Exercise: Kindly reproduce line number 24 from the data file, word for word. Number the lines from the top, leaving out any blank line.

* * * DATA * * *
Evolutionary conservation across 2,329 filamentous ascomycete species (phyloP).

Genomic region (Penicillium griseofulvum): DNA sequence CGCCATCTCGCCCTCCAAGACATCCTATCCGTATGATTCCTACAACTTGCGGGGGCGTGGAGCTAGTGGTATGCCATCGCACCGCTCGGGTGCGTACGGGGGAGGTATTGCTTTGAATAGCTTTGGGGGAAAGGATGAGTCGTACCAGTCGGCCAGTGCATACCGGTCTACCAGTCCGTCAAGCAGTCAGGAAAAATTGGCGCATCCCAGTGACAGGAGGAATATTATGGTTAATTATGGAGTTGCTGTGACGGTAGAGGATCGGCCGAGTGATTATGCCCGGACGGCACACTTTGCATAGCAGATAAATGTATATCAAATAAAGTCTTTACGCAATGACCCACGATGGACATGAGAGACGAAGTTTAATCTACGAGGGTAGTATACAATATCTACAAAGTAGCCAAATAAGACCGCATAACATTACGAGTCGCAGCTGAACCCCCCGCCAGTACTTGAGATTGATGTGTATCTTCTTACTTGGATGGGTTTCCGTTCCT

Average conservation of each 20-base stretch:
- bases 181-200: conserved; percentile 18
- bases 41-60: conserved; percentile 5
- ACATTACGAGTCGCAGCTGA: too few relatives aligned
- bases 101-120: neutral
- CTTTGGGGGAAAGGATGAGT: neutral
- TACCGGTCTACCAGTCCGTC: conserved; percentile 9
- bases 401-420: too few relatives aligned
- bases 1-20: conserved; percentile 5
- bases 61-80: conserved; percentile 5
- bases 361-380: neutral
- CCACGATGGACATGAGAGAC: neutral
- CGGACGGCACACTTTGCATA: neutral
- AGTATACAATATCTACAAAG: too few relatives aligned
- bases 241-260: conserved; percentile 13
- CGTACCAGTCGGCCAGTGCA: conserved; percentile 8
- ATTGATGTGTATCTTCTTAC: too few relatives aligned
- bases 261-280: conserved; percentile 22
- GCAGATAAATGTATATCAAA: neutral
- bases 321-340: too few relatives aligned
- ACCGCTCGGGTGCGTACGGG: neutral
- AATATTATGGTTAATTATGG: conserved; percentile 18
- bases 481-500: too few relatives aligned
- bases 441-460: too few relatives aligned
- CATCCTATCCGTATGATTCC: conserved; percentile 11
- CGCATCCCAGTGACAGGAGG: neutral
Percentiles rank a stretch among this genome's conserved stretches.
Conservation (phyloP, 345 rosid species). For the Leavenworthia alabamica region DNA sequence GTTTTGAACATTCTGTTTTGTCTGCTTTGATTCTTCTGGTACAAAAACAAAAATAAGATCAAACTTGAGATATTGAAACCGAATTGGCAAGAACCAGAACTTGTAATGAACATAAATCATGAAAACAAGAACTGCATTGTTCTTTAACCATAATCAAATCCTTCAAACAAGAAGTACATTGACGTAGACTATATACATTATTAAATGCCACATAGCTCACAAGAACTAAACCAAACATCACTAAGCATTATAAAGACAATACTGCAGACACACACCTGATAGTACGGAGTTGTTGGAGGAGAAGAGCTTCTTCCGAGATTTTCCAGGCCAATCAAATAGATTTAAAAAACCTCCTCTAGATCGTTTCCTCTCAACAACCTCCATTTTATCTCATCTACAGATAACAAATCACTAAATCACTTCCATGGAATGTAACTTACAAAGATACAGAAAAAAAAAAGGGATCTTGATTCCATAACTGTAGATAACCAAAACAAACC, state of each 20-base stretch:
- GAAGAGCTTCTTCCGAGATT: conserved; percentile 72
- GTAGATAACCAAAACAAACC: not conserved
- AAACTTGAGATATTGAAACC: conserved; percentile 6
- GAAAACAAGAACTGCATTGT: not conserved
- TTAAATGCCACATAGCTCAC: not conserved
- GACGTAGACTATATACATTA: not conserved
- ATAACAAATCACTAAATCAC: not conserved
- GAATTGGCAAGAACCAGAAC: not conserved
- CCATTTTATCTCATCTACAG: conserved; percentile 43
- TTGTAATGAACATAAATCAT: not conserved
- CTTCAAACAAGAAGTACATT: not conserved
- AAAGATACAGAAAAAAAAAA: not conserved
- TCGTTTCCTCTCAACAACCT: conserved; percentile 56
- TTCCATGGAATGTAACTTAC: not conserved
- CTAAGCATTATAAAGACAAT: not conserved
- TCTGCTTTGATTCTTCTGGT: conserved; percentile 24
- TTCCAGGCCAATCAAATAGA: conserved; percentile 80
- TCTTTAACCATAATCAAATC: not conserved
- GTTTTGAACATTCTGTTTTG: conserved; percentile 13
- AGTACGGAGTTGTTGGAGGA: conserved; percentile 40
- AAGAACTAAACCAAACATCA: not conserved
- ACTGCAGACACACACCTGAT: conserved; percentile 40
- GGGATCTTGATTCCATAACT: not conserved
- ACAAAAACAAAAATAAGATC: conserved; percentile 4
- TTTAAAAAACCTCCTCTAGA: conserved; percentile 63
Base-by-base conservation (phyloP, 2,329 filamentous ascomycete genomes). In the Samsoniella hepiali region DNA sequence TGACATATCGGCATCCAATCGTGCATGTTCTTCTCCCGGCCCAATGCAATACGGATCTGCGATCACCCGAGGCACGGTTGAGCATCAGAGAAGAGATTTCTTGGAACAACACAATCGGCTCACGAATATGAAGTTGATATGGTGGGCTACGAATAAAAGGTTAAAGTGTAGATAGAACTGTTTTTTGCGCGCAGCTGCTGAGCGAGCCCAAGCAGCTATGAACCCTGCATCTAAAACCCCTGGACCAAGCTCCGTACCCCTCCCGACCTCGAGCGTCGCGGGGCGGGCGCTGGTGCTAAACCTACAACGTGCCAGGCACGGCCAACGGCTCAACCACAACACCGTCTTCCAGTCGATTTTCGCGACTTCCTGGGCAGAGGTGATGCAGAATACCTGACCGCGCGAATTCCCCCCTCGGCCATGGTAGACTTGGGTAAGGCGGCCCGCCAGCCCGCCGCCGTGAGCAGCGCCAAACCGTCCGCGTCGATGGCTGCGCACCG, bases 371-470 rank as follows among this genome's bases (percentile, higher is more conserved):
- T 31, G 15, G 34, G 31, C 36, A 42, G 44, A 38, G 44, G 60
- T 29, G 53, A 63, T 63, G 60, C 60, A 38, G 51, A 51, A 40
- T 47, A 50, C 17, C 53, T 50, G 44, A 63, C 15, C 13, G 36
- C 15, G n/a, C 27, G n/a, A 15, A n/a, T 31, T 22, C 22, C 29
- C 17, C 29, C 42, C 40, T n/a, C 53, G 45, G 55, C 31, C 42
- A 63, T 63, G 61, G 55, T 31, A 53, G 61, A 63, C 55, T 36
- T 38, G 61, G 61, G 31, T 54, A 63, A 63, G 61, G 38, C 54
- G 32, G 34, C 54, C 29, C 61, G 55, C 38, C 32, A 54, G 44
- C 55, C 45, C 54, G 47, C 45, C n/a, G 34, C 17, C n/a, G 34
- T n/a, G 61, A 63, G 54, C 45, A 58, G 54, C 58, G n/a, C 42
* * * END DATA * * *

- AATATTATGGTTAATTATGG: conserved; percentile 18